Looking Back at a Master: Mary Ellen Mark

Child clown with his bird, roadside near Oaxaca, Mexico, 2010. ©Mary Ellen Mark

“I work in color sometimes, but I guess the images I most connect to, historically speaking, are in black and white. I see more in black and white - I like the abstraction of it.” – Mary Ellen Mark

The great documentary photographer Mary Ellen Mark, who we profile next month in Shutterbug magazine, is really the embodiment of the “Power of Black and White” theme of that issue. Mark, who passed away last May, shot most of her work in monochrome but, as the quote above shows, it wasn’t merely a stylistic choice for her: it was how she saw the world.

This is not to say that Mark’s photographic vision was starkly black and white, as in she only saw things as “good or bad,” “right or wrong,” “just or unfair.” There are plenty of gray areas in Mark’s images, both literally and figuratively. Take, for instance, her photo of the “Child clown with his bird,” at the top of this story.

There’s so much hope, desolation, beauty, sadness, fear, and love in that image, which was shot in Mexico in 2010, that I don’t even know where to begin. And unlike Diane Arbus, a photographer who I also admire (but in a completely different way), Mark’s photos of patients on a mental ward, don’t portray them as sideshow freaks but as fiercely human individuals who we can’t help but see a lot of ourselves in. It’s a frightening vision but the truth can be scary sometimes.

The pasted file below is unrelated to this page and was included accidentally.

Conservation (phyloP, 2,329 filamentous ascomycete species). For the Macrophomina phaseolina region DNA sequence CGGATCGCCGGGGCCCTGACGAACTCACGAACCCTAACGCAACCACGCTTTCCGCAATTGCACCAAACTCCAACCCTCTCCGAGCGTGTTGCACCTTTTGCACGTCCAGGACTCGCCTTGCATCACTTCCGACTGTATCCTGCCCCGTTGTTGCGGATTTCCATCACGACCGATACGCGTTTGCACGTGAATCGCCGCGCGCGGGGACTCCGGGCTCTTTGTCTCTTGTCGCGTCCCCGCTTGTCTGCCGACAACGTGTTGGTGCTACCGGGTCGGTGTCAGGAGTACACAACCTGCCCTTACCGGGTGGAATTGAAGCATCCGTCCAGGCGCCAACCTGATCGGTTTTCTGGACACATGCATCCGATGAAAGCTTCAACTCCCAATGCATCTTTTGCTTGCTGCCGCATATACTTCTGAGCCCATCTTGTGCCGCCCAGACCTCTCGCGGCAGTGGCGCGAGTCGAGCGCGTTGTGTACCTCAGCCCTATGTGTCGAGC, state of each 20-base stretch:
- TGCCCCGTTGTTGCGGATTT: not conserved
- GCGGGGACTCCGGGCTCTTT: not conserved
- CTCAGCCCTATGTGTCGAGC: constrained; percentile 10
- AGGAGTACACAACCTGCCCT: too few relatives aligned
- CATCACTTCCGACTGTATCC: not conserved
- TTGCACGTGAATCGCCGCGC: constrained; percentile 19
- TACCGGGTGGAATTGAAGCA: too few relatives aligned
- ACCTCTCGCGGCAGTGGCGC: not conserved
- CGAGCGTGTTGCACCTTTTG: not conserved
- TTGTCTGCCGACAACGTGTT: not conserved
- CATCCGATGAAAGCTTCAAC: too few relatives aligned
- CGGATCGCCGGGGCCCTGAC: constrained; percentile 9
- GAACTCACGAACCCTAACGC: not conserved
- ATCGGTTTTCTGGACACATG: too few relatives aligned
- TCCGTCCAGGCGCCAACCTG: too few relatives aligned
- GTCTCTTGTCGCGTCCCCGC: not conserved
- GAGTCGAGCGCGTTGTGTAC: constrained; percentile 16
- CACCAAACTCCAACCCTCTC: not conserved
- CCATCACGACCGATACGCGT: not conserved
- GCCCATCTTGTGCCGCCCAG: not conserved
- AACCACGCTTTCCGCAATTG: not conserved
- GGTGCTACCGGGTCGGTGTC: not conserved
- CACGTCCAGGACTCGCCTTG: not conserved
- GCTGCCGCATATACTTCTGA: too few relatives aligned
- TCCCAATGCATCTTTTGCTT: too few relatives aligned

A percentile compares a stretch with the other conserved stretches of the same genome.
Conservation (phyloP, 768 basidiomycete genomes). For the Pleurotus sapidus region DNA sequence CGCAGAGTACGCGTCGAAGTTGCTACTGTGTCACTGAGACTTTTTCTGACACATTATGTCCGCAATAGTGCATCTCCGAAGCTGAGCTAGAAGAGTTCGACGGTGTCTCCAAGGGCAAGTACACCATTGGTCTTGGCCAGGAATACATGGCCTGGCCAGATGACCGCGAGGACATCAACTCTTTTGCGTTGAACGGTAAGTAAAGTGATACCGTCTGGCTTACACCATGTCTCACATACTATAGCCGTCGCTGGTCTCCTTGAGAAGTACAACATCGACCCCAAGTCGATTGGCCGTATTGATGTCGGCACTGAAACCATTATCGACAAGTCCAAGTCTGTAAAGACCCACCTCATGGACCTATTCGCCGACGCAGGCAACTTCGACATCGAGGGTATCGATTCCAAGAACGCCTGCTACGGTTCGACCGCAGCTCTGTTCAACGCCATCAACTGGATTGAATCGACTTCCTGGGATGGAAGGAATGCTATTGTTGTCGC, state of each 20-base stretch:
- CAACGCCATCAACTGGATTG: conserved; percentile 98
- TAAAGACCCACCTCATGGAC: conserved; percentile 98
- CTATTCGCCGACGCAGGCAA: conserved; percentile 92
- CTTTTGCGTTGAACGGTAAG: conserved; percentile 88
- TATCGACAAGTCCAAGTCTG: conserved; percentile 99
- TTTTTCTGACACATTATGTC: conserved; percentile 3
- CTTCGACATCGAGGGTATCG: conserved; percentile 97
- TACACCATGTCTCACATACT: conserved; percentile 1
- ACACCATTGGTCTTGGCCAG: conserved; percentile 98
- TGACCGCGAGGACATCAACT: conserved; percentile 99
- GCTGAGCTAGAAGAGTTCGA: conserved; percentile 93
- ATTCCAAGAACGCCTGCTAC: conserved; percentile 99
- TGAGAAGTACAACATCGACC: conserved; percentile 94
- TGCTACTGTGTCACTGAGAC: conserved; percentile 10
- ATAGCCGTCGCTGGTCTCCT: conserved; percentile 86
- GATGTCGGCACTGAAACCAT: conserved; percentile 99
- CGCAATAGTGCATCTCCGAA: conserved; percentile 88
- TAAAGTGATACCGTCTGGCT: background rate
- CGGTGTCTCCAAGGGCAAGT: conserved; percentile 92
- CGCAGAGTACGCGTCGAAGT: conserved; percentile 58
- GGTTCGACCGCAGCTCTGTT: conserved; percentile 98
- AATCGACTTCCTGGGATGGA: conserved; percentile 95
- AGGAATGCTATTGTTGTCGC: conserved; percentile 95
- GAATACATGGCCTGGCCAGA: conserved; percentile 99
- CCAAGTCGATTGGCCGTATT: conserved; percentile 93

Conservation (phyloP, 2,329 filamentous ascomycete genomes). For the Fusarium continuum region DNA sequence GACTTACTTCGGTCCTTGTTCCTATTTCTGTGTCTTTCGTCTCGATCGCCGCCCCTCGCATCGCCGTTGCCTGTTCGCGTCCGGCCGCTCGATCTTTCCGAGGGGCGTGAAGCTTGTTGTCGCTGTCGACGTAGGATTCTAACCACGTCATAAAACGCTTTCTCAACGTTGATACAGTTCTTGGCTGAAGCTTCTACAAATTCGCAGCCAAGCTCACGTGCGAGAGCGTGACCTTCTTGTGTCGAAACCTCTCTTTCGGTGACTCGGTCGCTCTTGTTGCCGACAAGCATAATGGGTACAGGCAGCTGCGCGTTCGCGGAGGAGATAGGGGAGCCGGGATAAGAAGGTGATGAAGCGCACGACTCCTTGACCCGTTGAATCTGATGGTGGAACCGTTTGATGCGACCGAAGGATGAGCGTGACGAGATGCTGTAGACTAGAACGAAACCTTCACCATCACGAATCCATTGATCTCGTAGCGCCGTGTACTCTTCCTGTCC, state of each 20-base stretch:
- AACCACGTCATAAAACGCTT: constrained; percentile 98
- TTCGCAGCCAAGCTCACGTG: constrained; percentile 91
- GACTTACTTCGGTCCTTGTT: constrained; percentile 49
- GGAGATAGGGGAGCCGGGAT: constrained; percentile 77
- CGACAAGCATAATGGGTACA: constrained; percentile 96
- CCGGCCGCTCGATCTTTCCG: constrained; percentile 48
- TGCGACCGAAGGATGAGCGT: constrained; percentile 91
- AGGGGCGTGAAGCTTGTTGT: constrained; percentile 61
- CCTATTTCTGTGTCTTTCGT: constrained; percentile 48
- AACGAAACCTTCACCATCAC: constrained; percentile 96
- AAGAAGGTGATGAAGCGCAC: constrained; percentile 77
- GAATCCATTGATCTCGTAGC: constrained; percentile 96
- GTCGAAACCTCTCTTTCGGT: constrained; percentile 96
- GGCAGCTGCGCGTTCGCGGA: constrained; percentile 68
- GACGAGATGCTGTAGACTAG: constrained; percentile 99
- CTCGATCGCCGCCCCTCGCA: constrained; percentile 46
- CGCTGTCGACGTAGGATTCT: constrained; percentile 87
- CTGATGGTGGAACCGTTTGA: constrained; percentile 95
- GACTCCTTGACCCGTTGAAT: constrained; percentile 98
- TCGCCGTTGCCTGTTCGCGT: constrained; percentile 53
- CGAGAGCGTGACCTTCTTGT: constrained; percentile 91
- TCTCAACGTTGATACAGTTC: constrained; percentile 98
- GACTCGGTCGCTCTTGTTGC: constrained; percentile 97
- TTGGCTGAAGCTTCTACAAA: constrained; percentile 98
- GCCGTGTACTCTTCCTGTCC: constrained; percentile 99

There’s an old cliché about documentary photographers who capture “the human condition” but Mark really did that. Whether it was the patients on Ward 81, the prostitutes on Falkland Road in India, the homeless teenagers in Seattle, or the collection of misfits, performers, hustlers, survivors and other people living on the fringes of society who she faithfully documented over her long career, she always put the humanity of her subjects first. It’s no small feat.

Along with having solid photographic skills, the best documentary photographers spend considerable time with their subjects and Mark did that. It would seem a strange luxury in this age of multiple Internet deadlines and wilting assignment fees to be able to spend parts of a 30-year period capturing one subject, but that was Mark’s approach to documenting Tiny, a woman she first, famously, photographed as a 13-year-old prostitute and drug addict living on the streets of Seattle.

That’s devotion and it’s a testament to Mark’s perseverance as photographer. She may have primarily photographed the world in black and white, but Mark’s body of work proves that life is full of infinite shades of gray.

(To see more of Mary Ellen Mark’s work visit her website. You can also see her photos in person on Governors Island in New York City at Picture This: New Orleans through September 27, 2015. The show, which is sponsored by ICP and CNN, features Mark’s images of New Orleans and its ongoing recovery 10 years after Hurricane Katrina. It was her last assignment before her death.)